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Revista da Sociedade Brasileira de Medicina Tropical

Print version ISSN 0037-8682

Rev. Soc. Bras. Med. Trop. vol.46 no.1 Uberaba Jan./Feb. 2013

http://dx.doi.org/10.1590/0037-8682201200722013 

Images In Infectious Diseases

Histoplasmosis associated with Addison's disease

Lísea  WilhelmI 

Nara  MartinsII 

Érico Silva  LoretoIII  IV 

IUniversidade Regional Integrada do Alto Uruguai e das Missões, Departamento de Ciências da Saúde, Programa de Pós-Graduação em Laboratório Clínico, Santo Ângelo, RS

IIUniversidade Federal de Santa Maria, Departamento de Patologia, Santa Maria, RS

IIIUniversidade Federal de Santa Maria, Departamento de Microbiologia e Parasitologia, Centro de Ciências da Saúde, Programa de Pós-Graduação em Farmacologia, Santa Maria, RS

IVSociedade Brasileira para o Ensino e Pesquisa, Santa Maria, RS

A 60-year-old female farmer and resident of the hinterlands of Rio Grande do Sul (southern Brazil) had a history of treatment for depression (sertraline, 50mg daily) and widespread pain. Clinical and laboratory examinations revealed mild gastritis, gastric mucosal atrophy, and osteoporosis. She reported continued use of fludrocortisone and prednisone for the treatment of Addison's disease, which had been diagnosed previously.

A total abdominal ultrasound revealed the presence of two solid nodular lesions: one measuring 5cm in diameter, located in the region of the right adrenal gland, and the other measuring 5.7cm at its greatest diameter and located in the region of the left adrenal gland.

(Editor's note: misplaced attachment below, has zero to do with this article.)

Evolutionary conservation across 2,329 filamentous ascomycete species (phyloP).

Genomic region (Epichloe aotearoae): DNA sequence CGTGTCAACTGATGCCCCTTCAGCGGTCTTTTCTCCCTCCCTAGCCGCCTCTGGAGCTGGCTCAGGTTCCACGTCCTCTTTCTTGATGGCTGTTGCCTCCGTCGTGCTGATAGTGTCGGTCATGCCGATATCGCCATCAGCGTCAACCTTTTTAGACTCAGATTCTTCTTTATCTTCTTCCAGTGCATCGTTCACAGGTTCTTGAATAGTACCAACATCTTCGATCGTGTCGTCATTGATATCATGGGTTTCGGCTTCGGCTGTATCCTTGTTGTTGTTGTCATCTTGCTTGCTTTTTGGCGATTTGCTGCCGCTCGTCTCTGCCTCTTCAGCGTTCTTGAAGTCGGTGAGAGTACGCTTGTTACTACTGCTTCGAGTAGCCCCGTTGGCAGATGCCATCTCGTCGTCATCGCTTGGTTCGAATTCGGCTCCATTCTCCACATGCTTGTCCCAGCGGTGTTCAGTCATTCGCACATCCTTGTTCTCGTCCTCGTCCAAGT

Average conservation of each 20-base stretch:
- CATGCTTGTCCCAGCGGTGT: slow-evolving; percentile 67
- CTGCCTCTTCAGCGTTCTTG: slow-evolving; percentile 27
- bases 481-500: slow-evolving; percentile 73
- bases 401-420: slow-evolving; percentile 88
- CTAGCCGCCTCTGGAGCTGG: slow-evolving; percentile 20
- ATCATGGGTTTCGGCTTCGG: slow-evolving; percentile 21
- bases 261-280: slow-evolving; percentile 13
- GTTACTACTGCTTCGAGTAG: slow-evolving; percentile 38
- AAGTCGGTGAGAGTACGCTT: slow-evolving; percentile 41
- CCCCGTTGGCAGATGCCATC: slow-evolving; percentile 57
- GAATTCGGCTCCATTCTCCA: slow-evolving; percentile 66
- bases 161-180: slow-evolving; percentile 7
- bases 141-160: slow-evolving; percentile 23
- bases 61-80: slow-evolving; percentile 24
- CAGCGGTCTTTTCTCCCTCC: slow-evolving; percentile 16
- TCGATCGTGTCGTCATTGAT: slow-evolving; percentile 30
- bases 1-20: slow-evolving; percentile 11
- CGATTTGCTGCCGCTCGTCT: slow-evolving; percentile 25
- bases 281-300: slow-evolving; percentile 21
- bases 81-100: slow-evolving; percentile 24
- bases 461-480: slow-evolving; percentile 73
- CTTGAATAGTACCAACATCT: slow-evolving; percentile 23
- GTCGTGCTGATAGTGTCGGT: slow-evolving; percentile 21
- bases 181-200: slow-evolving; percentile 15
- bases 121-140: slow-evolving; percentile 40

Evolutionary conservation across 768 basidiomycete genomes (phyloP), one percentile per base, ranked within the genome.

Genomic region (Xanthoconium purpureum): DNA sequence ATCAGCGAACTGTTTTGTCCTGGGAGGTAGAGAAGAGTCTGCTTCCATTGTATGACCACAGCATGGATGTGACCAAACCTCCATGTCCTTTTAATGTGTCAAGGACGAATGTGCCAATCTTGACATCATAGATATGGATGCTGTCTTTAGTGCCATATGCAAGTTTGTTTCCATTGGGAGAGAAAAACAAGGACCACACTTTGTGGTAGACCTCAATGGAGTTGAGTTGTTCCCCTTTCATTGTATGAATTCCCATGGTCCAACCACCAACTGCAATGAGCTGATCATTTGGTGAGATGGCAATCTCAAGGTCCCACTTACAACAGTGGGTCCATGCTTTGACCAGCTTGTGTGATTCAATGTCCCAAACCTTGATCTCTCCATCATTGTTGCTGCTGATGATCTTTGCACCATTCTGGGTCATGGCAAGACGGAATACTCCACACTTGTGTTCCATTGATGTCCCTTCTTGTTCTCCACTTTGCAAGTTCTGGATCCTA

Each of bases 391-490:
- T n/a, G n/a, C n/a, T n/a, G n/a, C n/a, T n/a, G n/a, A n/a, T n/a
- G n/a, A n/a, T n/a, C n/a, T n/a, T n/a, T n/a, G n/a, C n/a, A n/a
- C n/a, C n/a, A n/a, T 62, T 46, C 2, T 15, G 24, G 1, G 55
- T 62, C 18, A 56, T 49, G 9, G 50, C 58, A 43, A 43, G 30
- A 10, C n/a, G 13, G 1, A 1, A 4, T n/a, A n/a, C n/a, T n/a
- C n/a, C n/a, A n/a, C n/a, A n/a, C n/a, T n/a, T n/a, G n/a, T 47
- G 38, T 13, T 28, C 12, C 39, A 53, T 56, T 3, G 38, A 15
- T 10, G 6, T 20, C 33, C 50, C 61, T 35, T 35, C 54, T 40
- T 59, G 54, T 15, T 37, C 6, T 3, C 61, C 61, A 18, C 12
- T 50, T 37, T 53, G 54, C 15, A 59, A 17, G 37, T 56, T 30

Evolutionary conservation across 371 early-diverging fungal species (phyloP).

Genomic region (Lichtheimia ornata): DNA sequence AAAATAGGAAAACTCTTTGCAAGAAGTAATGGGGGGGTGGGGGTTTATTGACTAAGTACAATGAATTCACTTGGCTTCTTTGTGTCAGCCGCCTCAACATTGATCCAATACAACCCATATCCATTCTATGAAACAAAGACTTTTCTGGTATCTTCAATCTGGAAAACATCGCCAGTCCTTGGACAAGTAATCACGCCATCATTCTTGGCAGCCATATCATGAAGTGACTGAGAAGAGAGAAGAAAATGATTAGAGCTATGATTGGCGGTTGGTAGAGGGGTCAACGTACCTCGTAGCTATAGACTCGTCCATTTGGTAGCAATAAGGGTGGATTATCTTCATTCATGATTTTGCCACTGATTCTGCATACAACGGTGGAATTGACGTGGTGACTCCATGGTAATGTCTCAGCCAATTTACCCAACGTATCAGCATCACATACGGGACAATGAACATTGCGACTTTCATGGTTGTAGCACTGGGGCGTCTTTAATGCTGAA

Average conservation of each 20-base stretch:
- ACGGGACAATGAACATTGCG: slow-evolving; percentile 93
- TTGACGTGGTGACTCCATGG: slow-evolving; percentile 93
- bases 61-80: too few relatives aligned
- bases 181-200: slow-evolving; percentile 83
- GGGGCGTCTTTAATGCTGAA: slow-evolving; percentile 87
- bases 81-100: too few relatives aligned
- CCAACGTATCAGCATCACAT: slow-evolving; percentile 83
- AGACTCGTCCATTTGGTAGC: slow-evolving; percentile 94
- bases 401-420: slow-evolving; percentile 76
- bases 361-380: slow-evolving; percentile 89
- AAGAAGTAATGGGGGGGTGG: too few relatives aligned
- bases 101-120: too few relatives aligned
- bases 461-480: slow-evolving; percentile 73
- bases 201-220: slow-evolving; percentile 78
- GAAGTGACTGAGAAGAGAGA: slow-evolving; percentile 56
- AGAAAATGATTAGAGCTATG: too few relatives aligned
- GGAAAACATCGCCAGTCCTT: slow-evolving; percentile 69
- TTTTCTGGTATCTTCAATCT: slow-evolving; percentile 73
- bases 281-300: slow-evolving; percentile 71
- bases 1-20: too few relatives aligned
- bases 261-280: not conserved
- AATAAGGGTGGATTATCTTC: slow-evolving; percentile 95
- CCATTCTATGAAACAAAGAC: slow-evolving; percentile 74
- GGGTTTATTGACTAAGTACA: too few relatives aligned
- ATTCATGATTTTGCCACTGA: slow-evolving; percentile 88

Histological analysis of hepatic fragments revealed steatosis affecting approximately 20% of hepatocytes and fibrous portal expansion with rare septa formation. Iron overload was not observed (Figure A). Extensive areas of necrosis and peripheral fibrosis were observed in the suprarenal fragments (Figure B). The pericystic lymph node showed granulomatous lymphadenitis. Grocott's methenamine silver staining revealed the presence of fungal elements characteristic of Histoplasma capsulatum in the suprarenal fragments (Figure C), lymph nodes, and liver histological sections, which confirmed the diagnosis of histoplasmosis.

The patient was treated with 100 mg of itraconazole twice a day for a year, during which time she presented a good clinical condition. This case illustrates the fact that infection of the adrenal glands caused by H. capsulatum, particularly in endemic areas, should be considered and included in the differential diagnosis of diseases of the adrenal glands.

REFERENCES

1. Benevides CF, Duraes RO, Aquino B, Schiavon LL, Narciso-Schiavon JL, Buzzoleti FC. Bilateral adrenal histoplasmosis in an immunocompetent man. Rev Soc Bras Med Trop 2007; 40:230-233. [ Links ]

2. Kumar N, Singh S, Govil S. Adrenal histoplasmosis: clinical presentation and imaging features in nine cases. Abdom Imaging 2003; 28:703-708. [ Links ]

3. Larbcharoensub N, Boonsakan P, Aroonroch R, Rochanawutanon M, Nitiyanant P, Phongkitkarun S, et al. Adrenal Histoplasmosis: A Case Series and Review of the Literature. Southeast Asian J Trop Med Public Health 2011; 42:920-925. [ Links ]

Received: December 13, 2012; Accepted: January 14, 2013

Address to: Dr. Érico Silva Loreto. LAPEMI/UFSM. Av. Roraima 1000, Prédio 20, sala 4139, 97105-900 Santa Maria, RS, Brasil. e-mail: erico.loreto@gmail.com Phone/Fax: 55 55 3220-8906

Creative Commons License This is an Open Access article distributed under the terms of the Creative Commons Attribution Non-Commercial License, which permits unrestricted non-commercial use, distribution, and reproduction in any medium, provided the original work is properly cited.